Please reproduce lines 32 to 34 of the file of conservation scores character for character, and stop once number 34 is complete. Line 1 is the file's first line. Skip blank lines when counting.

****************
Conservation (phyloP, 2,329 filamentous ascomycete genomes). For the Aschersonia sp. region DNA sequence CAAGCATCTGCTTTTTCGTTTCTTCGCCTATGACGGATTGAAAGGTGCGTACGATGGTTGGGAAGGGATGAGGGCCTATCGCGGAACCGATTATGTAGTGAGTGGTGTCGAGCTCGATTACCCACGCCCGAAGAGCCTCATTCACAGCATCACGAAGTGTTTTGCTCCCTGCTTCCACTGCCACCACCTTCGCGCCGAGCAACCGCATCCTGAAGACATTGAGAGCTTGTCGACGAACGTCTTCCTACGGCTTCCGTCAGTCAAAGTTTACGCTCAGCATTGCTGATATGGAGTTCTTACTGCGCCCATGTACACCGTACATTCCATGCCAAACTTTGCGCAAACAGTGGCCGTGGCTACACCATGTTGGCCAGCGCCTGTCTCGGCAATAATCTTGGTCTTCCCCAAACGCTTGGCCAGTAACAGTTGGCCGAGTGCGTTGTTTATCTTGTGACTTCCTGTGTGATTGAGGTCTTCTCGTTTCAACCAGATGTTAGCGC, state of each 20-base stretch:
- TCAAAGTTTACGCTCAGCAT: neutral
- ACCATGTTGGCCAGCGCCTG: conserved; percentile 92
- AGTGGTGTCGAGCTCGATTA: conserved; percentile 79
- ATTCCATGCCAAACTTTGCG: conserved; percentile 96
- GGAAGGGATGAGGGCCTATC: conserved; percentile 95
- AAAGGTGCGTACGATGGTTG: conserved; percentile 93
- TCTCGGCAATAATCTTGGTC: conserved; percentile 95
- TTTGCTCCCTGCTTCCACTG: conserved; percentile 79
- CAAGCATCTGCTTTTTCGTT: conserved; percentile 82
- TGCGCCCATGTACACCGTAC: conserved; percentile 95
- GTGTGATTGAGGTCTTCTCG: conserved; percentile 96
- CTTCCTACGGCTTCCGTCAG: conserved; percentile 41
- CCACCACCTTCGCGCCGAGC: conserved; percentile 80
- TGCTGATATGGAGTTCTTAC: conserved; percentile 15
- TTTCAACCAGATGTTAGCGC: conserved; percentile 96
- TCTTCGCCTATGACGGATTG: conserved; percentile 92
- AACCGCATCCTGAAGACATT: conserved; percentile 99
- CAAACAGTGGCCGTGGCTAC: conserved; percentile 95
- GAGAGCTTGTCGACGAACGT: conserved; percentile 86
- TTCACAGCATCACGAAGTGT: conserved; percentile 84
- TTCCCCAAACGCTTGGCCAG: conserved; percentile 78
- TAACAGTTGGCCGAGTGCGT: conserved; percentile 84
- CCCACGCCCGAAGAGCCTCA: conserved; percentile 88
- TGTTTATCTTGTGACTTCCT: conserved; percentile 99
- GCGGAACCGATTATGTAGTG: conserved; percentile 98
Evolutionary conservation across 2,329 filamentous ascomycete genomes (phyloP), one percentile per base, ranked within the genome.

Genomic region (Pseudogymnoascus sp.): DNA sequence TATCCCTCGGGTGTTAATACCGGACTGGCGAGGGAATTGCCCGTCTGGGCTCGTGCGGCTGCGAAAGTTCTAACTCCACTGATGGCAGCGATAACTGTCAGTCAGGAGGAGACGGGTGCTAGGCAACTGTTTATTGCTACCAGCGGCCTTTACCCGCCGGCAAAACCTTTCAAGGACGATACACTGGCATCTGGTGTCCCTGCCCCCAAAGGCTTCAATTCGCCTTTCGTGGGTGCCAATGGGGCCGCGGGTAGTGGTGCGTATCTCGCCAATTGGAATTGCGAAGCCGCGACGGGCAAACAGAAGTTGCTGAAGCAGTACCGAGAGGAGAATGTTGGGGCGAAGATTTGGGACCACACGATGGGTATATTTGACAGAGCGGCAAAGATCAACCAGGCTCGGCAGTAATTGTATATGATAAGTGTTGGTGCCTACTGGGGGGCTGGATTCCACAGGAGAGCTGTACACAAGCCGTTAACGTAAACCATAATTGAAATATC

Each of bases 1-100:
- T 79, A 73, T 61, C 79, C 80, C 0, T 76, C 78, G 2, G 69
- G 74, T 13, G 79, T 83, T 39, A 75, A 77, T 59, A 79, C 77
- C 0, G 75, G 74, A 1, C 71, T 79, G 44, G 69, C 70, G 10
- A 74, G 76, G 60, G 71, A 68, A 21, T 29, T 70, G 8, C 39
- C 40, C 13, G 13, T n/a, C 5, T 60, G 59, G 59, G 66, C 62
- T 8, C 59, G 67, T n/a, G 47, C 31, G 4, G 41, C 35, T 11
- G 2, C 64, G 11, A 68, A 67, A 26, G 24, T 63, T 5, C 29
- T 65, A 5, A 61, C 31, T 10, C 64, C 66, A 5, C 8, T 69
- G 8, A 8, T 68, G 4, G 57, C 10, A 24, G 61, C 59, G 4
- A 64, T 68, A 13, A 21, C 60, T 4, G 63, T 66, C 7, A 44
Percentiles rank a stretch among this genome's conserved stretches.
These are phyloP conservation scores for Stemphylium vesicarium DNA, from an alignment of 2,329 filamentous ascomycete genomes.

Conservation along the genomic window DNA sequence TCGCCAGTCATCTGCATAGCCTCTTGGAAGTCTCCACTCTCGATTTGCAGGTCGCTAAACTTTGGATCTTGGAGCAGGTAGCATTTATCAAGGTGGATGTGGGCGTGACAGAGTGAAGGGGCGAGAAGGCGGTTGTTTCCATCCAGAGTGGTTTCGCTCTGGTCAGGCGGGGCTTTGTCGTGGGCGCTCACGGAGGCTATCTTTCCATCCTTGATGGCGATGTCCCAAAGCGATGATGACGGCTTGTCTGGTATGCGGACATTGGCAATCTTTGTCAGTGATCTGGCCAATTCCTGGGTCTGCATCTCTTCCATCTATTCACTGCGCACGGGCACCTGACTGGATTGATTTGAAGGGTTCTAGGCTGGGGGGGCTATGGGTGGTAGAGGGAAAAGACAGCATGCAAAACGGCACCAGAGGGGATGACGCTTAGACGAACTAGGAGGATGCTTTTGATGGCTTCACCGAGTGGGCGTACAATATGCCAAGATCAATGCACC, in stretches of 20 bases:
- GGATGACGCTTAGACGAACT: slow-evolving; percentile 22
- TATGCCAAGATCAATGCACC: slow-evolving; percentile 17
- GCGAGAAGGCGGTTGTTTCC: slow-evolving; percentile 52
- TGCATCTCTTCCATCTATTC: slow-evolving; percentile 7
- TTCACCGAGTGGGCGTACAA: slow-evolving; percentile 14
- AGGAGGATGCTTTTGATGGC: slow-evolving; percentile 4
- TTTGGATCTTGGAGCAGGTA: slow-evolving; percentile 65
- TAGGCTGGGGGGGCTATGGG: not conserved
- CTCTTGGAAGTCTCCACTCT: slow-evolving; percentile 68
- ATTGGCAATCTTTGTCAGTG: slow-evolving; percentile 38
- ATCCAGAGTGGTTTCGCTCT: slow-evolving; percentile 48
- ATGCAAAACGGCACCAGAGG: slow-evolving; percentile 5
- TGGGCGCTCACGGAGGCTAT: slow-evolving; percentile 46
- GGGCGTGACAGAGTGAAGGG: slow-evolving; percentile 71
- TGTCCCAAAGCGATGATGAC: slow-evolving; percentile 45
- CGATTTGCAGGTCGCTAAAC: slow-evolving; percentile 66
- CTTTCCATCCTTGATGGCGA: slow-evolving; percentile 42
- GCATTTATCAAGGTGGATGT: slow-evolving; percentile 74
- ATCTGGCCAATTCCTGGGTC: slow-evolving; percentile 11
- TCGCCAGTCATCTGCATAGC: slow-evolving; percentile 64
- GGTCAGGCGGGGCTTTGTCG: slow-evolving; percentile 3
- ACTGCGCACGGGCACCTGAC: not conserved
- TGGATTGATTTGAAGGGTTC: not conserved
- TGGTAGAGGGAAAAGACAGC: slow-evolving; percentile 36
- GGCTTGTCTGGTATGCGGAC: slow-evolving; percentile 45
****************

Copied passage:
- C 0, G 75, G 74, A 1, C 71, T 79, G 44, G 69, C 70, G 10
- A 74, G 76, G 60, G 71, A 68, A 21, T 29, T 70, G 8, C 39
- C 40, C 13, G 13, T n/a, C 5, T 60, G 59, G 59, G 66, C 62